YouthVoices is a pioneering digital storytelling platform created by The GroundTruth Project and the Global Center for Youth Employment, with support from RTI International, the Ford Foundation and the MacArthur Foundation.

“We continue to be inspired by the passion, ambition and commitment of youth around the world to build a brighter future for themselves, their families, their communities and beyond,” Joyce said.

By building a greater understanding of the factors driving youth economic challenges and success, YouthVoices — led by GCYE member and journalism innovator, The GroundTruth Project­­ — hopes to reshape the international community’s response to the jobs crisis. And by placing youth at the center of the conversation and helping them share their stories with the world, the campaign seeks to change the perspectives of policymakers, compel public action and ultimately connect more young people to jobs. The first submissions from youth sharing their dreams of becoming doctors, farmers, entrepreneurs and more were compiled by GroundTruth in “Ambitions Interrupted: 35 Dream Jobs,” as covered by the Huffington Post, NPR, PRI, and others.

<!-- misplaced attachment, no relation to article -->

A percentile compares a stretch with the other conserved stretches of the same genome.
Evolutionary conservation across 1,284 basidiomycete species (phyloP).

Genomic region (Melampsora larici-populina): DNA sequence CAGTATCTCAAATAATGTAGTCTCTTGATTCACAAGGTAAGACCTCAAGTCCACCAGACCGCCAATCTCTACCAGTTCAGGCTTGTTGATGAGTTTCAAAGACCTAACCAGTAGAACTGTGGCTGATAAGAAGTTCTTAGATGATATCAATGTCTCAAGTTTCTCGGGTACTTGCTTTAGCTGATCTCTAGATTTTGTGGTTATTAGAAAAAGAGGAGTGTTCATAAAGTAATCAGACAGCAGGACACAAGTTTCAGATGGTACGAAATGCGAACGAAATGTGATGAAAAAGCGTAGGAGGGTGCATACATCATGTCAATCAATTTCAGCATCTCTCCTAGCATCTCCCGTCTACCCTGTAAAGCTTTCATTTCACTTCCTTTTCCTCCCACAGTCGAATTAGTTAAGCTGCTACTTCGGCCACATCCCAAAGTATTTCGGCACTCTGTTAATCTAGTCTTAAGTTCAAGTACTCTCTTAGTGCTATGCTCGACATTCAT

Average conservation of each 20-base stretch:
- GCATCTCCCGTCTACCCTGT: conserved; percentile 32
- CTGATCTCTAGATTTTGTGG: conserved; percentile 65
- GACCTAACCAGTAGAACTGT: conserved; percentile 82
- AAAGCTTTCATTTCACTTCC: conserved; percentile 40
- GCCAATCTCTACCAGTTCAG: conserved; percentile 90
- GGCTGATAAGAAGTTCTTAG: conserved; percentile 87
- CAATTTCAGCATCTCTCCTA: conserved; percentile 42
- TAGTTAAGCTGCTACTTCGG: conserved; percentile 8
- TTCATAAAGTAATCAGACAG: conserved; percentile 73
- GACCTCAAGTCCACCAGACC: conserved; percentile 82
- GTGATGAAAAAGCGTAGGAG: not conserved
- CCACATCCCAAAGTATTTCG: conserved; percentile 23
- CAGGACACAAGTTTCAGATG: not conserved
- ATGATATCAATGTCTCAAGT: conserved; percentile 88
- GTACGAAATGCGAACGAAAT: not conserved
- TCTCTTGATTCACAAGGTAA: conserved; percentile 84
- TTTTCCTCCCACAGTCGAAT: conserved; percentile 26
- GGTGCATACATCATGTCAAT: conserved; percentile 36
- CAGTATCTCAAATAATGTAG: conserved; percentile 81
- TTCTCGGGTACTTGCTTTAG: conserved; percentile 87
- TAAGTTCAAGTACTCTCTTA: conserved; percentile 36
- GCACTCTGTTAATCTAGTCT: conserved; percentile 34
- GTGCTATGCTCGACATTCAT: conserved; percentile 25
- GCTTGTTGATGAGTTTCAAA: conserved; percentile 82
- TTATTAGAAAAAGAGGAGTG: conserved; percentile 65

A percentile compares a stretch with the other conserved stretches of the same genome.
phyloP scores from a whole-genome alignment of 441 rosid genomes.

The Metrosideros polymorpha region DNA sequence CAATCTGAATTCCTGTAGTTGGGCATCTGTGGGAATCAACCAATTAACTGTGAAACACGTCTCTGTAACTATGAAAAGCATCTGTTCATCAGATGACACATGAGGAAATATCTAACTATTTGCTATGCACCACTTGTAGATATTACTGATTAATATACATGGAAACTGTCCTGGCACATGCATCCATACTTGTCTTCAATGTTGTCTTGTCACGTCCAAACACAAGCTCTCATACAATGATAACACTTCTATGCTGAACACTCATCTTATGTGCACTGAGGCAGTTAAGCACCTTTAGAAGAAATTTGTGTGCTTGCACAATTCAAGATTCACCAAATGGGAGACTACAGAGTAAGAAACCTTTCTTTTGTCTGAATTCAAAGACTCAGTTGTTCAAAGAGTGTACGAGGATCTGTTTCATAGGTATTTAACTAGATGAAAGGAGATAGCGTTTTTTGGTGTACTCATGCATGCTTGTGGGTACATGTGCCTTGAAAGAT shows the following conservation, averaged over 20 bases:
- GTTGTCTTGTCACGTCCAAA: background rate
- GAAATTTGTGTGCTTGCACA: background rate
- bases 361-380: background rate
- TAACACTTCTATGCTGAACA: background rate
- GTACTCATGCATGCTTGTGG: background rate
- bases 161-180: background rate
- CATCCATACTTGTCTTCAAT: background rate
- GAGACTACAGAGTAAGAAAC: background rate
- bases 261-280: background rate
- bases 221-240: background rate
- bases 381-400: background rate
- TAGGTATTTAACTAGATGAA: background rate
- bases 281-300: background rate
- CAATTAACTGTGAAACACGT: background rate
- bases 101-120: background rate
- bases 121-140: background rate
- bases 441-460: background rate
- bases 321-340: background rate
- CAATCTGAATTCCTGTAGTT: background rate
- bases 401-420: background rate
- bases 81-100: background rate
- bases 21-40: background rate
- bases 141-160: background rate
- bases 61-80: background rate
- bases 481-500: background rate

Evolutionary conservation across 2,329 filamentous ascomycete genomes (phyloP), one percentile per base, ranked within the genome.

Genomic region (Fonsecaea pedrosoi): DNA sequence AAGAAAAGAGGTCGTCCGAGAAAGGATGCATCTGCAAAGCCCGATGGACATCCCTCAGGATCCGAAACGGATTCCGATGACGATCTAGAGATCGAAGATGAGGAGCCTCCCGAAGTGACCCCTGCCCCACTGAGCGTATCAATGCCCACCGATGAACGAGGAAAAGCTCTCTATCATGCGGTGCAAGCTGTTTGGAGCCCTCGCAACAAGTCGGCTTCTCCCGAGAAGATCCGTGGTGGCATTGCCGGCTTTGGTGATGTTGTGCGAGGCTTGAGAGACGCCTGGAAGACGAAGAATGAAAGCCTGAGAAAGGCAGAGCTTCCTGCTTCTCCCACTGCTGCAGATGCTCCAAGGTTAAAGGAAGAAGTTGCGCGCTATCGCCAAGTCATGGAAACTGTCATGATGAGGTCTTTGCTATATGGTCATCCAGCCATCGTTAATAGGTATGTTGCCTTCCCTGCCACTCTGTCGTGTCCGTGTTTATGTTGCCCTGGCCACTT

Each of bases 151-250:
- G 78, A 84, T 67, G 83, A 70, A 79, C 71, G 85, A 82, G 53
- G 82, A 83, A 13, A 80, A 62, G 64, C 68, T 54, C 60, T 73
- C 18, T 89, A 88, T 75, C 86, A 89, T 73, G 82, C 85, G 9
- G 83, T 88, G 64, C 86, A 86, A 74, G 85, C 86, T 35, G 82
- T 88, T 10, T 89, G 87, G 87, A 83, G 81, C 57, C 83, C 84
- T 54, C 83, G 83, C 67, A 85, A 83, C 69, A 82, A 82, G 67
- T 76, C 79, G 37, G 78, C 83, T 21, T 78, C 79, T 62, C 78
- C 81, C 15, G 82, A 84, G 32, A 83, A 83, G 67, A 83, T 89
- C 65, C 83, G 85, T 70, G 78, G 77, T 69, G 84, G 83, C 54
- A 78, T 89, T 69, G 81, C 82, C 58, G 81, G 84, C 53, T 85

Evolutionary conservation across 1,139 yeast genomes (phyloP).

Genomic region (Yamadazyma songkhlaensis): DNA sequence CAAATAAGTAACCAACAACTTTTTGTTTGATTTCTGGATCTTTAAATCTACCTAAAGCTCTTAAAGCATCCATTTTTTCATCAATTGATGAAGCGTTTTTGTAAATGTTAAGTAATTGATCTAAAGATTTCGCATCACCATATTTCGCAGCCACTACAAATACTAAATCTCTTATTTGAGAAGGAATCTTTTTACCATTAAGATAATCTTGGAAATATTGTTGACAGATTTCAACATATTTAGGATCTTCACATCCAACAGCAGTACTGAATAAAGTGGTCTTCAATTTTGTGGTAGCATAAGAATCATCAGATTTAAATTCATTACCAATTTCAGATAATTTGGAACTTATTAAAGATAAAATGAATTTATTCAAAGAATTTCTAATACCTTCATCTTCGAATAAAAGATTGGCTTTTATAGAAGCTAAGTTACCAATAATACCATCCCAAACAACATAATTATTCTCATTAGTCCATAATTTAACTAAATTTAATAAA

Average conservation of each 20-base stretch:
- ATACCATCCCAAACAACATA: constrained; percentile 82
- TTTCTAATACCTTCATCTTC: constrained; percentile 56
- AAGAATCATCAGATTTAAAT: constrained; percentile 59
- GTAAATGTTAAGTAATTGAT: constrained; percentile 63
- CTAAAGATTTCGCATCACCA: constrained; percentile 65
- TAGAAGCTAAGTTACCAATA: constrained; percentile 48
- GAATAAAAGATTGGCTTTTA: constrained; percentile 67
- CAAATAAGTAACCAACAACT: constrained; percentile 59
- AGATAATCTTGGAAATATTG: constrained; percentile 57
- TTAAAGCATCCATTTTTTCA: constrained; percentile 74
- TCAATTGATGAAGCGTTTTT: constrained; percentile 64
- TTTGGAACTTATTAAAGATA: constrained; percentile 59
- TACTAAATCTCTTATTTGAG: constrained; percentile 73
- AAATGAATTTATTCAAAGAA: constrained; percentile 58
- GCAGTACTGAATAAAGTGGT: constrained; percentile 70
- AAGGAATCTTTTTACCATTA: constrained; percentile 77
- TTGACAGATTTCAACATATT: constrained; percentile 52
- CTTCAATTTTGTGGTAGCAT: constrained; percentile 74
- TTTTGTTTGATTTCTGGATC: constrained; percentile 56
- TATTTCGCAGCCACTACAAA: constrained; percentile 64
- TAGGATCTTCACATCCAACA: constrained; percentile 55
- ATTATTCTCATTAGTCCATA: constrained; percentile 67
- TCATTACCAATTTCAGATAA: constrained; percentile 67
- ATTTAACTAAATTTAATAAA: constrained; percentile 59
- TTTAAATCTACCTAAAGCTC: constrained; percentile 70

As more submissions continue to come in, researchers at RTI and the GCYE analyze them to better understand the underlying factors driving the youth employment crisis. Trends appearing across the YouthVoices platform that offer actionable insights to experts who design and implement youth programs include:

· The importance of family considerations (such as parental preferences, family income, and siblings) in providing financial support and motivation;

· The importance of money to pay modest school fees and capital to start a small, local business. Youth rarely mention dream jobs that “make lots of money;”

· Planning. Many youth are pursuing a more easily attainable livelihood for now, with dreams of something bigger. Many mention that they are already saving for future education and training;

· Hope and optimism, against tough odds.

Submissions have been received from youth around the world, including many from El Salvador, Guatemala, the Philippines, India, Guinea, Tanzania, Uganda and Zambia.

Working toward solutions

Members of the GCYE include representatives from universities, NGOs, foundations and the private sector. Together they span 100 countries and reach more than 3 million youth per year through on-the-ground programming that focuses on workforce development and youth empowerment.

The Global Center for Youth Employment is a virtual learning and action center that brings together a broad, diverse coalition of allies to identify and nurture innovative youth employment solutions